Het vakgebied Software Testen maakt gebruik van een internationaal jargon, waar de International Software Testing Qualifications Board (ISTQB) een rol speelt in het handhaven van een consistente uitleg van de termen en begrippen. We hebben voor u een doorzoekbaar mechanisme gerealiseerd waarmee u niet alleen de woorden kunt vinden, maar ook de definities ervan kunt doorzoeken.
Mocht u een begrip of definitie missen, laat het ons dan weten.
Standard Glossary of Terms used in Software Testing
Er zijn 87 termen in deze lijst die beginnen met de letter S.
See Sofware Process Improvement.
See Systematic Test and Evaluation Process.
A skeletal or special-purpose implementation of a software component, used to develop or test a component that calls or is otherwise dependent on it. It replaces a called component. [After IEEE 610]
An iterative incremental framework for managing projects commonly used with agile software development. See also agile software development.
The capability of the software product to achieve acceptable levels of risk of harm to people, business, software, property or the environment in a specified context of use. [ISO 9126]
The person who records each defect mentioned and any suggestions for process improvement during a review meeting, on a logging form. The scribe should ensure that the logging form is readable and understandable.
A collection of components organized to accomplish a specific function or set of functions. [IEEE 610]
See resource utilization.
A sequence of executable statements within a component.
Attributes of software products that bear on its ability to prevent unauthorized access, whether accidental or deliberate, to programs and data. [ISO 9126] See also functionality.
The degree of impact that a defect has on the development or operation of a component or system. [After IEEE 610]
Computer programs, procedures, and possibly associated documentation and data pertaining to the operation of a computer system. [IEEE 610]
Formal, possibly mandatory, set of requirements developed and used to prescribe consistent approaches to the way of working or to provide guidelines (e.g., ISO/IEC standards, IEEE standards, and organizational standards). [After CMMI]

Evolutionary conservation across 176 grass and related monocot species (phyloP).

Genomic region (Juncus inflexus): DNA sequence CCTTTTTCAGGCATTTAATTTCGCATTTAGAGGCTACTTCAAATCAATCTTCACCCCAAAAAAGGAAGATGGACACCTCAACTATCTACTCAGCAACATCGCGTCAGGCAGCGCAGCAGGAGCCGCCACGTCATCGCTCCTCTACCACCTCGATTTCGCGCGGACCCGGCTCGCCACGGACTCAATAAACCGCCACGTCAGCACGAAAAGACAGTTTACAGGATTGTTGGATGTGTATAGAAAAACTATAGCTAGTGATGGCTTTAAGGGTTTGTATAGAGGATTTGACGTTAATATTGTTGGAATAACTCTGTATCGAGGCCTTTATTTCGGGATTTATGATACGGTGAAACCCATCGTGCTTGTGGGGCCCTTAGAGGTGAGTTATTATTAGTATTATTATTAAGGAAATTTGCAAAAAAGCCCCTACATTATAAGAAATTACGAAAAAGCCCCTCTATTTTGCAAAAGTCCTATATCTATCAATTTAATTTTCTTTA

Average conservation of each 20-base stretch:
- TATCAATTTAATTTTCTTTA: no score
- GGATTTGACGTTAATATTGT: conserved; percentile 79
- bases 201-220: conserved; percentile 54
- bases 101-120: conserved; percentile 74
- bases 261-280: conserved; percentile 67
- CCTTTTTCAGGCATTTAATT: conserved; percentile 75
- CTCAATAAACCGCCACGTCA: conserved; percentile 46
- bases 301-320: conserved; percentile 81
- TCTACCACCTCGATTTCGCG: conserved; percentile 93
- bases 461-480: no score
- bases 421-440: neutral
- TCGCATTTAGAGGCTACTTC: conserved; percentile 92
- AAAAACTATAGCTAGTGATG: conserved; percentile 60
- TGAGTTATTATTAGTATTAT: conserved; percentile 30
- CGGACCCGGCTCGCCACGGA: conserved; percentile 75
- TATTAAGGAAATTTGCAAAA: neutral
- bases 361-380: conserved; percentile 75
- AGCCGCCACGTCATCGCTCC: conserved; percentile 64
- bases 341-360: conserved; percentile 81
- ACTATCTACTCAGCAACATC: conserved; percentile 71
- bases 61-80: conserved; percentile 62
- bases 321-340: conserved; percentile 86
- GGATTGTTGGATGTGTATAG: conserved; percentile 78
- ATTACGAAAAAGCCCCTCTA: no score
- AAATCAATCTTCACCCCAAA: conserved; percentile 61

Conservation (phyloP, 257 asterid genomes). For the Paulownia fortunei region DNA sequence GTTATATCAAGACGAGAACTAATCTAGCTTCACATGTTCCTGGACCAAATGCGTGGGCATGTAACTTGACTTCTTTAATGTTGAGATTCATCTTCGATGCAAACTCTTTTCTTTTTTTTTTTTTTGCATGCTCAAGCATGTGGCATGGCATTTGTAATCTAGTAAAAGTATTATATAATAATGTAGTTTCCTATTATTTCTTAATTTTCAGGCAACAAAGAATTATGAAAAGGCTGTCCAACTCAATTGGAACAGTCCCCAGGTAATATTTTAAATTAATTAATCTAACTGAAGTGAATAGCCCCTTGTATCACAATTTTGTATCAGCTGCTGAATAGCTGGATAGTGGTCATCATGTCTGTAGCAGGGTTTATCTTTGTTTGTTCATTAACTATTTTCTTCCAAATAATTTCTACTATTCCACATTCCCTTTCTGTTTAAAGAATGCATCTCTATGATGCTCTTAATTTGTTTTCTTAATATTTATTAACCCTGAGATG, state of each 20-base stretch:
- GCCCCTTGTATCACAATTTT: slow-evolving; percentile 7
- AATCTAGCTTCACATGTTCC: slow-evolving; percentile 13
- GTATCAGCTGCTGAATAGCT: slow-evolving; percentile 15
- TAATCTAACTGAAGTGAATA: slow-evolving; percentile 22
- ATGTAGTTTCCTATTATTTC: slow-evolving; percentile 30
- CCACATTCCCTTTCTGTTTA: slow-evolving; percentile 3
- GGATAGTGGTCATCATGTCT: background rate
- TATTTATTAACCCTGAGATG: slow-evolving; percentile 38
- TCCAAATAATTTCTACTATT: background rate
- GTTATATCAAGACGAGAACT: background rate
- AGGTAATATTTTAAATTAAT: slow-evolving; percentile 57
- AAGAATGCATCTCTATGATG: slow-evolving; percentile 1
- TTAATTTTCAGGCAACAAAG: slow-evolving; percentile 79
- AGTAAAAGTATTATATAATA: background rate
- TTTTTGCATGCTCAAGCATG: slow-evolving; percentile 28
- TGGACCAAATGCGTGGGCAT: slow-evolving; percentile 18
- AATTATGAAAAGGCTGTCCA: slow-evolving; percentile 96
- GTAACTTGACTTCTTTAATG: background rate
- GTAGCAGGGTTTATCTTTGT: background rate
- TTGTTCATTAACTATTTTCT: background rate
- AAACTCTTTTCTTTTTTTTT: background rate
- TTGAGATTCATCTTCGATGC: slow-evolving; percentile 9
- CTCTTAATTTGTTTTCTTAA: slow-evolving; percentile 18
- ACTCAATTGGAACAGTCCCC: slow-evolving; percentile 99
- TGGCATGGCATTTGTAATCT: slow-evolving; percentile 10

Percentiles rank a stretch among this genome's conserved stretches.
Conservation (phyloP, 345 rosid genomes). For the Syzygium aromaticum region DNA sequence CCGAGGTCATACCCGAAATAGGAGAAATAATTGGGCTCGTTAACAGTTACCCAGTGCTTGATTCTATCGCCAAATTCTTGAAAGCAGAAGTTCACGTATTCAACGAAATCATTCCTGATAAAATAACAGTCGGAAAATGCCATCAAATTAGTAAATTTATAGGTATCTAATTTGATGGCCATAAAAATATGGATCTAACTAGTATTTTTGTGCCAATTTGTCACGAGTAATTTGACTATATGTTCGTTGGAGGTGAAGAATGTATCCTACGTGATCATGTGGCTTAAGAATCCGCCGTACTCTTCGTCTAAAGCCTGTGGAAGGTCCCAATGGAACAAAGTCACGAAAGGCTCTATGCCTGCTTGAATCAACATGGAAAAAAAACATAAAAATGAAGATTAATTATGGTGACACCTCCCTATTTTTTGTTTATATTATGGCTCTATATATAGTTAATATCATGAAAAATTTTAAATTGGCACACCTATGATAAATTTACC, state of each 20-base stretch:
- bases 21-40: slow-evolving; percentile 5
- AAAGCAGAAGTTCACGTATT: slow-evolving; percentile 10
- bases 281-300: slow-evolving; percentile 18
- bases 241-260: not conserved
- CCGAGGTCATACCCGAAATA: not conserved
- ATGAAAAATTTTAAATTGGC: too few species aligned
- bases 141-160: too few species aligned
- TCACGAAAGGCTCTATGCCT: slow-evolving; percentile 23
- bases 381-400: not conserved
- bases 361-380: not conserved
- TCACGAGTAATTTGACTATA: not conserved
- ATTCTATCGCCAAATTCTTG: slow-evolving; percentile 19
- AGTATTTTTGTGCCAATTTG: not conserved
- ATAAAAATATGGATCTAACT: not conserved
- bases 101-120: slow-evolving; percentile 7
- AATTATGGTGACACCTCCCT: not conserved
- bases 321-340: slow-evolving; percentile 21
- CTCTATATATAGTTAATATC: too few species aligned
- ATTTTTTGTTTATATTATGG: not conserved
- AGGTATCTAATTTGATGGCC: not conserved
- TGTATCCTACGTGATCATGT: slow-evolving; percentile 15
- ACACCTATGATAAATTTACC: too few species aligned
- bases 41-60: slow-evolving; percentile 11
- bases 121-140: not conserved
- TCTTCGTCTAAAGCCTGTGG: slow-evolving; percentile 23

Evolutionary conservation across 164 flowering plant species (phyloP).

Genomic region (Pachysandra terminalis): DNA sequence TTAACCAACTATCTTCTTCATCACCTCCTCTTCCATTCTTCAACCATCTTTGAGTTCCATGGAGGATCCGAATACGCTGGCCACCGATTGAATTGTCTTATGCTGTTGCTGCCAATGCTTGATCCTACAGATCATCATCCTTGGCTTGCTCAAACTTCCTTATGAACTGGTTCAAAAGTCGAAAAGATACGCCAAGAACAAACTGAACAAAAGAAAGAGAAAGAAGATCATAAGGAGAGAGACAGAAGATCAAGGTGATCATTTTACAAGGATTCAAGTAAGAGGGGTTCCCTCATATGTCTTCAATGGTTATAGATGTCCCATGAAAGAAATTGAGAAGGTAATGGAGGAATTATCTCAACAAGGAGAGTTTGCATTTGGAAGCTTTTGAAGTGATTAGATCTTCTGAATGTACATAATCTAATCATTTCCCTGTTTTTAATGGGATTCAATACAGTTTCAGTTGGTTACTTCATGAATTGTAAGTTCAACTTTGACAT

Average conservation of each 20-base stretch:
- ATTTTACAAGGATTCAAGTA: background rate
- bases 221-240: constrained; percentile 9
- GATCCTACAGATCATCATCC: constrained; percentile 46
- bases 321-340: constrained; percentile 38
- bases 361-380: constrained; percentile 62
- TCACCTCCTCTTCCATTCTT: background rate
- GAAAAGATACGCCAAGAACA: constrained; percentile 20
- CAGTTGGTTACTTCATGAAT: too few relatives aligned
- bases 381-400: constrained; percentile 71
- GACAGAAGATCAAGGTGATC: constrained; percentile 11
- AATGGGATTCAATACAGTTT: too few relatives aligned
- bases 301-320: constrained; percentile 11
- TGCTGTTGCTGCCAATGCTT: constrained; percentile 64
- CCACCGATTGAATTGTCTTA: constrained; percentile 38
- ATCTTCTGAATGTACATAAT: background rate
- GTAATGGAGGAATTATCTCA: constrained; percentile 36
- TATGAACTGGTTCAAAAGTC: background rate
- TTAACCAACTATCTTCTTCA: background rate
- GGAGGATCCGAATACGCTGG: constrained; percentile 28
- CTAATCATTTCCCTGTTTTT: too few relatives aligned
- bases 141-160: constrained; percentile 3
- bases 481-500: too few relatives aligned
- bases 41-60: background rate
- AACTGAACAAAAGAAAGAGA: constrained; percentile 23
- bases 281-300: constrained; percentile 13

A representation of summarized performance measurements representing progress towards the implementation of long-term goals. A scorecard provides static measurements of performance over or at the end of a defined interval. See also balanced scorecard, dashboard.
A device, computer program or system used during testing, which behaves or operates like a given system when provided with a set of controlled inputs. [After IEEE 610, DO178b] See also emulator.
The capability of the software product to avoid unexpected effects from modifications in the software. [ISO 9126] See also maintainability.
An entity in a programming language, which is typically the smallest indivisible unit of execution.
safety critical system
A system whose failure or malfunction may result in death or serious injury to people, or loss or severe damage to equipment, or environmental harm.
Testing to determine the safety of a software product.
See smoke test.
The capability of the software product to be upgraded to accommodate increased loads. [After Gerrard]
Testing to determine the scalability of the software product.
See use case testing.
Test execution carried out by following a previously documented sequence of tests.
A programming language in which executable test scripts are written, used by a test execution tool (e.g. a capture/playback tool).
security testing tool
A tool that provides support for testing security characteristics and vulnerabilities.
A tool that supports operational security.
Testing to determine the security of the software product. See also functionality testing.
See maintainability testing.
session-based test management
A method for measuring and managing session-based testing, e.g. exploratory testing.
An approach to testing in which test activities are planned as uninterrupted sessions of test design and execution, often used in conjunction with exploratory testing.
The representation of selected behavioral characteristics of one physical or abstract system by another system. [ISO 2382/1]
site acceptance testing
Acceptance testing by users/customers at their site, to determine whether or not a component or system satisfies the user/customer needs and fits within the business processes, normally including hardware as well as software.
A subset of all defined/planned test cases that cover the main functionality of a component or system, to ascertaining that the most crucial functions of a program work, but not bothering with finer details. A daily build and smoke test is among industry best practices. See also intake test.
Software Failure Mode and Effect Analysis (SFMEA)
See Failure Mode and Effect Analysis (FMEA).
Software Failure Mode, Effects, and Criticality Analysis (SFMECA)
See Failure Mode, Effects, and Criticality Analysis (FMECA).
Software Fault Tree Analysis (SFTA)
See Fault Tree Analysis (FTA).
The period of time that begins when a software product is conceived and ends when the software is no longer available for use. The software lifecycle typically includes a concept phase, requirements phase, design phase, implementation phase, test phase, installation and checkout phase, operation and maintenance phase, and sometimes, retirement phase. Note these phases may overlap or be performed iteratively.